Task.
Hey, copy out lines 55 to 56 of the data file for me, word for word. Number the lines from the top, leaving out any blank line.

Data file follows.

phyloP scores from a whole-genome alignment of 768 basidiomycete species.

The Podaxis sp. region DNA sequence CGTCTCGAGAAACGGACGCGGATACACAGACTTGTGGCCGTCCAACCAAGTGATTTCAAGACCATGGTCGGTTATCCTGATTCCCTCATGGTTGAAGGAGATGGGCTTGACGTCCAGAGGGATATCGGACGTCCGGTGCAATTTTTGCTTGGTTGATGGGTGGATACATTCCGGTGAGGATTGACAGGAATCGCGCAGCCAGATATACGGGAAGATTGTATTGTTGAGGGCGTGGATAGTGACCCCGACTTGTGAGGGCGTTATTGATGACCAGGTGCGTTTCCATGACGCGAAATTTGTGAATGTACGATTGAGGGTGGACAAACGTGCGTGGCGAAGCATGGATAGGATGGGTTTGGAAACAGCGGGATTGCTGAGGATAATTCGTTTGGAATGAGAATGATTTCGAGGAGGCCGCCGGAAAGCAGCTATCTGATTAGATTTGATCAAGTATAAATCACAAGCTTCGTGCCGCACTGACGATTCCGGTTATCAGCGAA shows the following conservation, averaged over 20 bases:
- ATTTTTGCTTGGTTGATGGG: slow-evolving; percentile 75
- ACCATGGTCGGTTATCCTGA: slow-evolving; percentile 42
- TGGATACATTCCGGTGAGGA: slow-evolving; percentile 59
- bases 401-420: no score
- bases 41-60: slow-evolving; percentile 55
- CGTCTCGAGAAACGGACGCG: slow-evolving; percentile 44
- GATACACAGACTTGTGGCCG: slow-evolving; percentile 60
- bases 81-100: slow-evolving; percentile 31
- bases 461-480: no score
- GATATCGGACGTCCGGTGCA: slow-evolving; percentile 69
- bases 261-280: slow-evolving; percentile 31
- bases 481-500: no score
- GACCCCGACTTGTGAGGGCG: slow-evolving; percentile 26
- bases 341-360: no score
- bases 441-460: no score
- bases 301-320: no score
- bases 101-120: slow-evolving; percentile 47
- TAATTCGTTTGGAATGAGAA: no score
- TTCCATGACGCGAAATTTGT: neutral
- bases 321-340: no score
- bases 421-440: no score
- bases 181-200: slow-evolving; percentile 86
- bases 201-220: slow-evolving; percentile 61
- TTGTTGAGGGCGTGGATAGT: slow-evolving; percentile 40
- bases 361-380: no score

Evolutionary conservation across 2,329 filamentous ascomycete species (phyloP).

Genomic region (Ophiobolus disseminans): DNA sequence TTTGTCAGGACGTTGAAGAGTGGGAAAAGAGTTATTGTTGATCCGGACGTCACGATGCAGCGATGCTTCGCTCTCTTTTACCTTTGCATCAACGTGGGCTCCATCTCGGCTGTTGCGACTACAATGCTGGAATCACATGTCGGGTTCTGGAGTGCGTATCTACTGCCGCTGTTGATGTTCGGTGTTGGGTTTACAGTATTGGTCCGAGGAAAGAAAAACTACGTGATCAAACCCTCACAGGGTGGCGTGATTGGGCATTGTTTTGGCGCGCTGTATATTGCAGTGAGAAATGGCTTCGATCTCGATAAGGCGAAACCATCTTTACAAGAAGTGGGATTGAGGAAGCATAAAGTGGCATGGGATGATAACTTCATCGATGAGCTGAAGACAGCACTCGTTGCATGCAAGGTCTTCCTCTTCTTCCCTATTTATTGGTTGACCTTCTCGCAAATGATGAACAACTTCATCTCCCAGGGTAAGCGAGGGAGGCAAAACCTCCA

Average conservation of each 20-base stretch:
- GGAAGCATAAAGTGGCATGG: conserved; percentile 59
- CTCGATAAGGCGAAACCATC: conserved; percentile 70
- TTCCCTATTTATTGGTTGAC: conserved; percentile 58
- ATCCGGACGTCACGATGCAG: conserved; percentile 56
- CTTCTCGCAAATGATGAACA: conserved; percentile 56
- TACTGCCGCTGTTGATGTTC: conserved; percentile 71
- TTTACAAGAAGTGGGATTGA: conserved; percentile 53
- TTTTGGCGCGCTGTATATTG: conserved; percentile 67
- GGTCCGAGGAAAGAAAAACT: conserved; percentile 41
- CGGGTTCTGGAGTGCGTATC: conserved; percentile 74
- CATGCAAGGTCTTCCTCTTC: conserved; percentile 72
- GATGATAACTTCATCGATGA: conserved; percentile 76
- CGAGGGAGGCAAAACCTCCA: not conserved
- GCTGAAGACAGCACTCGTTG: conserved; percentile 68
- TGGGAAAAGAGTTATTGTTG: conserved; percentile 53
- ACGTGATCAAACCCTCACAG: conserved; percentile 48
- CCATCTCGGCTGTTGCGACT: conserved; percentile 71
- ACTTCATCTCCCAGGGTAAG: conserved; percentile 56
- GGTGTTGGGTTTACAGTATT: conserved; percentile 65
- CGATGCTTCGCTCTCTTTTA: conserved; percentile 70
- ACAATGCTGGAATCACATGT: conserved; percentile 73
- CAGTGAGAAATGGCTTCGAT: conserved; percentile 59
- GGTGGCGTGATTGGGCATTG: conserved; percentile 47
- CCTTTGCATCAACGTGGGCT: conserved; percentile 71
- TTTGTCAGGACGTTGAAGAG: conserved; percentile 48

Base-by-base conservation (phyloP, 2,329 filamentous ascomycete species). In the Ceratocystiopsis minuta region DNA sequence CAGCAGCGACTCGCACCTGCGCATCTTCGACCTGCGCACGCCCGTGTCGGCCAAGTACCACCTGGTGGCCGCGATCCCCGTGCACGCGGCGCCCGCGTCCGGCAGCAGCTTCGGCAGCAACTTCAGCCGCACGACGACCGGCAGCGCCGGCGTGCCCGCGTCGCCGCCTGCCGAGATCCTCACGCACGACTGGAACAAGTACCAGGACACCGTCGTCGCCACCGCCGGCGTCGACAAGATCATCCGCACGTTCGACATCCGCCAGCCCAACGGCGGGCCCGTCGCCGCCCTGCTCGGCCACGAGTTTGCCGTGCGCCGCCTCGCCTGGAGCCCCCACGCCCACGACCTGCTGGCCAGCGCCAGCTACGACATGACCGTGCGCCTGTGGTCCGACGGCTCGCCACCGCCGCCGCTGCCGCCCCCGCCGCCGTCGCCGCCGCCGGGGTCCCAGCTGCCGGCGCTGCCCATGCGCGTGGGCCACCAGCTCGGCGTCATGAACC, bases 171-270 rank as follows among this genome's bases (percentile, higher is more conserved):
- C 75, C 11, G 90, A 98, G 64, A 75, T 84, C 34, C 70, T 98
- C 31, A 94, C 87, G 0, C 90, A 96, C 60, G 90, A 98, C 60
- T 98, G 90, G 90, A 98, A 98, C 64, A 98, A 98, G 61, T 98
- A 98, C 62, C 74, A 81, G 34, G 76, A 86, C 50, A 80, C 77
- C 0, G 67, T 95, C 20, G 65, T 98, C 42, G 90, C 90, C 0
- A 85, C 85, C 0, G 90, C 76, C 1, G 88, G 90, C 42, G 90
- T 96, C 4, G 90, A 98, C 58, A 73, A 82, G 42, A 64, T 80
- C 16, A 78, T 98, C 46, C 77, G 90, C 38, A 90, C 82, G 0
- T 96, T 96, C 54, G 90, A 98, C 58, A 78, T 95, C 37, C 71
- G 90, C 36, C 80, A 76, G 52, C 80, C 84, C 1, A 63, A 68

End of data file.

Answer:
- TTTGTCAGGACGTTGAAGAG: conserved; percentile 48

Base-by-base conservation (phyloP, 2,329 filamentous ascomycete species). In the Ceratocystiopsis minuta region DNA sequence CAGCAGCGACTCGCACCTGCGCATCTTCGACCTGCGCACGCCCGTGTCGGCCAAGTACCACCTGGTGGCCGCGATCCCCGTGCACGCGGCGCCCGCGTCCGGCAGCAGCTTCGGCAGCAACTTCAGCCGCACGACGACCGGCAGCGCCGGCGTGCCCGCGTCGCCGCCTGCCGAGATCCTCACGCACGACTGGAACAAGTACCAGGACACCGTCGTCGCCACCGCCGGCGTCGACAAGATCATCCGCACGTTCGACATCCGCCAGCCCAACGGCGGGCCCGTCGCCGCCCTGCTCGGCCACGAGTTTGCCGTGCGCCGCCTCGCCTGGAGCCCCCACGCCCACGACCTGCTGGCCAGCGCCAGCTACGACATGACCGTGCGCCTGTGGTCCGACGGCTCGCCACCGCCGCCGCTGCCGCCCCCGCCGCCGTCGCCGCCGCCGGGGTCCCAGCTGCCGGCGCTGCCCATGCGCGTGGGCCACCAGCTCGGCGTCATGAACC, bases 171-270 rank as follows among this genome's bases (percentile, higher is more conserved):